News Releases

Soldier Missing From Korean War Accounted For (Cummings)

17-005 | February 24, 2017

The Defense POW/MIA Accounting Agency (DPAA) announced today that the remains of a U.S. serviceman, missing from the Korean War, have been identified and will be returned to his family for burial with full military honors.



Army Sgt. 1st Class Robert R. Cummings, 20, of Manistique, Michigan, will be buried March 4 in Clarksville, Tennessee. In late November, 1950, after several months of battle alongside the United Nations Command and Republic of Korea against the Korean People’s Army, an estimated 300,000 soldiers of the Chinese People’s Volunteer Forces attacked the unit during an allied movement north near the Yalu River. Facing constrictive terrain, poor weather conditions and being outnumbered, the advancing U.S. forces were facing unfavorable circumstances. The 187th regiment was moved to positions along the Chongchon and Kuryong rivers in order to preserve lines of communication. The regiment assembled a reconnaissance patrol to gather enemy information on Nov. 29, 1950, when it encountered an enemy ambush near Hajoyang, North Korea. Following this ambush, Cummings was declared missing in action.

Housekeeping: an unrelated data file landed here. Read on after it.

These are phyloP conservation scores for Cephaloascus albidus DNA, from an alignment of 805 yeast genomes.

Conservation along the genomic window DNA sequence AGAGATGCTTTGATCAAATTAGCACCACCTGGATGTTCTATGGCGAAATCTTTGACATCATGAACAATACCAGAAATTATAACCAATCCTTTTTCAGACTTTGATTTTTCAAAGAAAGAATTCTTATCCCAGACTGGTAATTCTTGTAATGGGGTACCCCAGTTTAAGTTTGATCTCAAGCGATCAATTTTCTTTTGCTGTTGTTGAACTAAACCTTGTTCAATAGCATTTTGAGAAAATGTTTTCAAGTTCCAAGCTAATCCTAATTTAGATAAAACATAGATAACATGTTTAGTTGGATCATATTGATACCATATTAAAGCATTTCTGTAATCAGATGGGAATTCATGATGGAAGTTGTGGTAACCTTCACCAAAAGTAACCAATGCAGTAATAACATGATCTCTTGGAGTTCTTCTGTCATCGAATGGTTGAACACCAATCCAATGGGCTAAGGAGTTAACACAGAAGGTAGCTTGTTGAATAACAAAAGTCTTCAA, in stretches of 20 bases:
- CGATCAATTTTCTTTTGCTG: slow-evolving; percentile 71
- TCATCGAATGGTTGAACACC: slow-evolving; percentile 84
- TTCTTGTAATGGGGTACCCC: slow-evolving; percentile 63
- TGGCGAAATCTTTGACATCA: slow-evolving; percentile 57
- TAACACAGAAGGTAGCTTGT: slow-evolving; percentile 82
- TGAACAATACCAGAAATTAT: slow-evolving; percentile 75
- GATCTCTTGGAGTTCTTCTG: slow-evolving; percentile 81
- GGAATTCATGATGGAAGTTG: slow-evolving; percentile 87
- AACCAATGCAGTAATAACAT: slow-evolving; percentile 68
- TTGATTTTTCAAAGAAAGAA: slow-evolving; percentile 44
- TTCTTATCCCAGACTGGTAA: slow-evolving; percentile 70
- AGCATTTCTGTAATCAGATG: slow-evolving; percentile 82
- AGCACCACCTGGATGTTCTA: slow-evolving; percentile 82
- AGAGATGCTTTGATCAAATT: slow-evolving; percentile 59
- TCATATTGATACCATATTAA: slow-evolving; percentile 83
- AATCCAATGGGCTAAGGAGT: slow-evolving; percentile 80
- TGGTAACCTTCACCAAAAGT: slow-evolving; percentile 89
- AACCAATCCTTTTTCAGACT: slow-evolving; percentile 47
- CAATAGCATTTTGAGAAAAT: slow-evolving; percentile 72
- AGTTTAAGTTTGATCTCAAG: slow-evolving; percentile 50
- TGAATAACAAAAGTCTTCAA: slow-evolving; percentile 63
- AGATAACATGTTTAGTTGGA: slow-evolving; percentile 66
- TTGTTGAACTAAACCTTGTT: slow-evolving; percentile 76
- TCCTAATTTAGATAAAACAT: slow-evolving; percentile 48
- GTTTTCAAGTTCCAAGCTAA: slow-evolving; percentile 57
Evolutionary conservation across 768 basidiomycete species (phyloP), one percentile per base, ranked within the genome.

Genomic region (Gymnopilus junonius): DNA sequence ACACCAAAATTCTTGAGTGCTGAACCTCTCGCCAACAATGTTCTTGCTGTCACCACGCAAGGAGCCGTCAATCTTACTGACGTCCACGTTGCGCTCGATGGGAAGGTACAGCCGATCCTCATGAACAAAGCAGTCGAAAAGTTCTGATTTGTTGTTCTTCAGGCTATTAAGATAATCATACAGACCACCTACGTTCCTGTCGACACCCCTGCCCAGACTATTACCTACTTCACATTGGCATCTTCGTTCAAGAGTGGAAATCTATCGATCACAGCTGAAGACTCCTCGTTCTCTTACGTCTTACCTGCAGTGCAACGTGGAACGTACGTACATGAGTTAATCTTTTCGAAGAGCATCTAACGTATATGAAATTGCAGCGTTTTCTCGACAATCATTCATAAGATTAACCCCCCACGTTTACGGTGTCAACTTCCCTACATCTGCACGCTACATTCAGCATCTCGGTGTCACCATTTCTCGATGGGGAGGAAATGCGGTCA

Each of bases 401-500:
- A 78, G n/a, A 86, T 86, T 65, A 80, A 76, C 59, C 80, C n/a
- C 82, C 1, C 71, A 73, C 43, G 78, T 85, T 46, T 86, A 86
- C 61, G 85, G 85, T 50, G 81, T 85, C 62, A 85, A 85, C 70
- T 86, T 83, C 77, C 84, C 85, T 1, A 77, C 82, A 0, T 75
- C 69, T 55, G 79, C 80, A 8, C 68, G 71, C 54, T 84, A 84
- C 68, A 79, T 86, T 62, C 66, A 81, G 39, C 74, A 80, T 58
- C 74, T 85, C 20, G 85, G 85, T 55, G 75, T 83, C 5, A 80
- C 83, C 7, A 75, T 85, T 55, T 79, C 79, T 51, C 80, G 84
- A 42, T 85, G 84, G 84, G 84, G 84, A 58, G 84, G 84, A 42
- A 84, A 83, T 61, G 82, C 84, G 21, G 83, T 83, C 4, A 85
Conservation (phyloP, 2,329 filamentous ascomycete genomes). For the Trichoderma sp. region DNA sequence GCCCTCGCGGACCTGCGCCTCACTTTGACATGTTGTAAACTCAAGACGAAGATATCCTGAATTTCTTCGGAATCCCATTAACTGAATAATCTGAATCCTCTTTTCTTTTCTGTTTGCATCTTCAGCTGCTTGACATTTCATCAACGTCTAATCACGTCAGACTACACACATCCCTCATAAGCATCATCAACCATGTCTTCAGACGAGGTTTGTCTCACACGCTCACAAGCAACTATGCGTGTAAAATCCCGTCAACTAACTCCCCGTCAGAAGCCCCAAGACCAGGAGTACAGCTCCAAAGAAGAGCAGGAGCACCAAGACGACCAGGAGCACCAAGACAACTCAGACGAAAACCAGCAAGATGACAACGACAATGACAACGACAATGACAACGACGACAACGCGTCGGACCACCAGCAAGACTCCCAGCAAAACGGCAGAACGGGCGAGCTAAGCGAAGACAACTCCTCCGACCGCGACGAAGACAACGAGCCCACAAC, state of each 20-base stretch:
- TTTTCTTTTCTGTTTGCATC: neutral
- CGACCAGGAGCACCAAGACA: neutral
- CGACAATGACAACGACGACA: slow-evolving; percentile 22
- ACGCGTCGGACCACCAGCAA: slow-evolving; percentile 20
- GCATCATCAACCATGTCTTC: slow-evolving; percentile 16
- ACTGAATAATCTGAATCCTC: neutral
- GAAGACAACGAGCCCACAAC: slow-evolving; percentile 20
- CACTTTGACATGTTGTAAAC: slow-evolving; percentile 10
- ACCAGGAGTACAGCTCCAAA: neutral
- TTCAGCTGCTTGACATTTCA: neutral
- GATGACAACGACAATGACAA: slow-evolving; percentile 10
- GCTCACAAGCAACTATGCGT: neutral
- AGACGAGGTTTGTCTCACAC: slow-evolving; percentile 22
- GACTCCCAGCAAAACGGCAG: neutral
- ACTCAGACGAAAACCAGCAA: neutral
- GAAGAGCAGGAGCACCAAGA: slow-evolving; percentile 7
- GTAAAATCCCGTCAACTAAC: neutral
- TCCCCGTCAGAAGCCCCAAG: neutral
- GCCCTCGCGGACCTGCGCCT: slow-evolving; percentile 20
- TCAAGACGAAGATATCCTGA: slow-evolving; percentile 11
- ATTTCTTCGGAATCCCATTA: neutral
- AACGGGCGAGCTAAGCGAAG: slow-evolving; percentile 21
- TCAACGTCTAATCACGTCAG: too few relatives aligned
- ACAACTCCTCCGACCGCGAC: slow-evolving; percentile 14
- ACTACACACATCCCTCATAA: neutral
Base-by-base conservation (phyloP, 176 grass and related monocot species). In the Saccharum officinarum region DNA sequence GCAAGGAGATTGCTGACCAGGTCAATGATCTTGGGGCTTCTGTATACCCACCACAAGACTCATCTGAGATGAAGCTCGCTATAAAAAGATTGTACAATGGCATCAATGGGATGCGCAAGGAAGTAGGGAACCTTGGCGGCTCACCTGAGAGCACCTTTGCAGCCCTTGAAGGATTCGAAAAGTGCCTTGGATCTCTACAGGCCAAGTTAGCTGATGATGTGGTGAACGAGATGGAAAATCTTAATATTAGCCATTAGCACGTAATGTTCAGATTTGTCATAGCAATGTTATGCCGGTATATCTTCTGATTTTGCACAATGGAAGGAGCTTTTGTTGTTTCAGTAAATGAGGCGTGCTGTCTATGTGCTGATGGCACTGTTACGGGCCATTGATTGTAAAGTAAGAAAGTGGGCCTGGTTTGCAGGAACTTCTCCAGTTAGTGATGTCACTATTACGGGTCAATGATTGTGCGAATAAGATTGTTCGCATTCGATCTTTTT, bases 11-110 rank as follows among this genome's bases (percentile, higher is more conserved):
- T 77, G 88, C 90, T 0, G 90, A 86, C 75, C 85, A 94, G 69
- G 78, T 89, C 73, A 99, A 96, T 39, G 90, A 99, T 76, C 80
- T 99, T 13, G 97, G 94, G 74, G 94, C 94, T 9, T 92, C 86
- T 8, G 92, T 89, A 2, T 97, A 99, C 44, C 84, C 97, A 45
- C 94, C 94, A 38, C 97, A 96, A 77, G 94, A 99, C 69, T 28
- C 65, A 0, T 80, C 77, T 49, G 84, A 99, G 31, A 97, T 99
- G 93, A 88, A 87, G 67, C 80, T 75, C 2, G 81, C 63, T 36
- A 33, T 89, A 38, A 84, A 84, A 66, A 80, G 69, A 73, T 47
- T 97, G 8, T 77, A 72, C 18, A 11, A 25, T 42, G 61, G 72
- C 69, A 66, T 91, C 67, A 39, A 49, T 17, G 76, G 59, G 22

Between 1990 and 1994, North Korea returned 208 boxes of commingled human remains to the United States, which we believe to contain the remains of at least 400 U.S. servicemen who fought during the war. North Korean documents included in the repatriation indicate that some of the remains were recovered from the vicinity where Cummings was believed to have died.



In the identification of Cummings’ remains, scientists from DPAA and the Armed Forces DNA Identification Laboratory used circumstantial evidence, dental comparison, and forensic identification tools, including mitochondrial DNA analysis, Y-chromosome short tandem repeat DNA analysis and autosomal (nuclear) DNA testing, which matched a sister and a brother.



Today, 7,762 Americans remain unaccounted for from the Korean War. Using advances in technology, identifications continue to be made from remains that were previously turned over by North Korean officials or recovered by American teams.



For additional information on the Defense Department’s mission to account for Americans who went missing while serving our country, visit the DPAA website at www.dpaa.mil, find us on social media at www.facebook.com/dodpaa or call (703) 699-1420.